Sunday, April 14, 2019

Borough President candidate Crowley proposes resuscitation of LIRR passenger train line

 




A little-used stretch of train tracks in Queens could be the key to filling transit deserts in the borough, community leaders say.

The Long Island Railroad’s Lower Montauk branch, which runs 8.5 miles between Long Island City and Jamaica, could be used to bring new passenger rail service to communities like Maspeth and Glendale, which do not have subway stops.

The LIRR ran commuter trains along the line until 1998, when the Metropolitan Transportation Authority closed its stops due in part to low ridership. Now, the tracks service freight trains and are used as an extra storage space for Sunnyside Yard.

The chief advocate of the project, dubbed the QNS, is former Councilwoman Elizabeth Crowley (D-Queens). She commissioned an independent feasibility study in 2017, which was completed shortly after she left office in early 2018.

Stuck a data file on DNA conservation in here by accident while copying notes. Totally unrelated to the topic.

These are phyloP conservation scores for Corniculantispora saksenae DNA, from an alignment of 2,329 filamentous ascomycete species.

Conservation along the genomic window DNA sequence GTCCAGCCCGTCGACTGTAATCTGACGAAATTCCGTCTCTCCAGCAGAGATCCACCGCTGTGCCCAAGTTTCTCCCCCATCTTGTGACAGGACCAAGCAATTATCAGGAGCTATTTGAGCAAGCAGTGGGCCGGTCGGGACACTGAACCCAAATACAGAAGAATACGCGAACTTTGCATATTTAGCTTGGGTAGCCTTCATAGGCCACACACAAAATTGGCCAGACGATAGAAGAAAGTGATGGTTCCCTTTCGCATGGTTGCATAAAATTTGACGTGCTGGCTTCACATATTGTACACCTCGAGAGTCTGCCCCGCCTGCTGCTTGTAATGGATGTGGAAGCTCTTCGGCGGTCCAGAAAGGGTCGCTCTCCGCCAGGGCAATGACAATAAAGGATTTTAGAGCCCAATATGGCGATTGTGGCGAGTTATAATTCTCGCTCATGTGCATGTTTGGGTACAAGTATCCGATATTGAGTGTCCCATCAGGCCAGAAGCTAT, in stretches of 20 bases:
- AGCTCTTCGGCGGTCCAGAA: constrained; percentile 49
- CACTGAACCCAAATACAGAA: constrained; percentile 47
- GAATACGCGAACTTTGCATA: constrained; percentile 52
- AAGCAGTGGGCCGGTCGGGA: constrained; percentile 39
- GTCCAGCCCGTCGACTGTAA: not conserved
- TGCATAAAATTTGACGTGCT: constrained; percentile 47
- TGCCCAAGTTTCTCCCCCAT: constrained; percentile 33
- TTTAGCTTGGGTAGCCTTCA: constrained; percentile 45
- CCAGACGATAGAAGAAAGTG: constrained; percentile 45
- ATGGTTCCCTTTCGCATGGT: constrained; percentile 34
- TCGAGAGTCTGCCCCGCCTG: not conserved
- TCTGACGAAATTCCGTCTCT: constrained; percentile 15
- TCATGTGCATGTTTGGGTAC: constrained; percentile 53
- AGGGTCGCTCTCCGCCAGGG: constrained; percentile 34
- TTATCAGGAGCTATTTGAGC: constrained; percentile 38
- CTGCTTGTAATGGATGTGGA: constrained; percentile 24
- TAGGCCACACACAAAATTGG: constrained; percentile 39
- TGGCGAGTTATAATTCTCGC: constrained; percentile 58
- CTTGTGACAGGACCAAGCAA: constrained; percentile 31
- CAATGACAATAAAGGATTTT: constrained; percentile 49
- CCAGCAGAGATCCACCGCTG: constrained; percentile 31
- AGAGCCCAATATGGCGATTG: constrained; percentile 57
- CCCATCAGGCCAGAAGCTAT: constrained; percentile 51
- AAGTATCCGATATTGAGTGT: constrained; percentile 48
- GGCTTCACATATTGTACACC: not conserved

Crowley has recently renewed her push for the line — she hosted an event Friday to begin assembling a non-profit to stump for the project.

 Her proposal would bring nine stops to the stretch, and would cost an estimated $2.2 billion to pull off. The 2018 study projects that it would serve roughly 21,000 weekday riders.


Community leaders and advocates of the project disagree with that assessment, noting that the areas it will serve expect to boom in the coming years.

“Look at the growth in Long Island City and the growth in the Jamaica downtown area and at JFK Airport,” said longtime transportation consultant Philippa Karteron, an advocate of the project. “If we could put something like this together, the corridor could be an economic development corridor, bringing in businesses, bringing in jobs.”

Unlike the BQX, another Queens-oriented transit project, Crowley’s idea isn’t supported by real estate developers — she says she’s working to form a grassroots campaign that has community boards involved from the get-go.

This actually isn't a bad idea considering the severe and desperate need for transit in this overcrowded and overburdened city but that rendering of Hillside Ave. in Richmond Hill is a hysterically inaccurate depiction of the citizenry in that area. And very racist in it's prescience of what the designers think it will look like if the station is built there.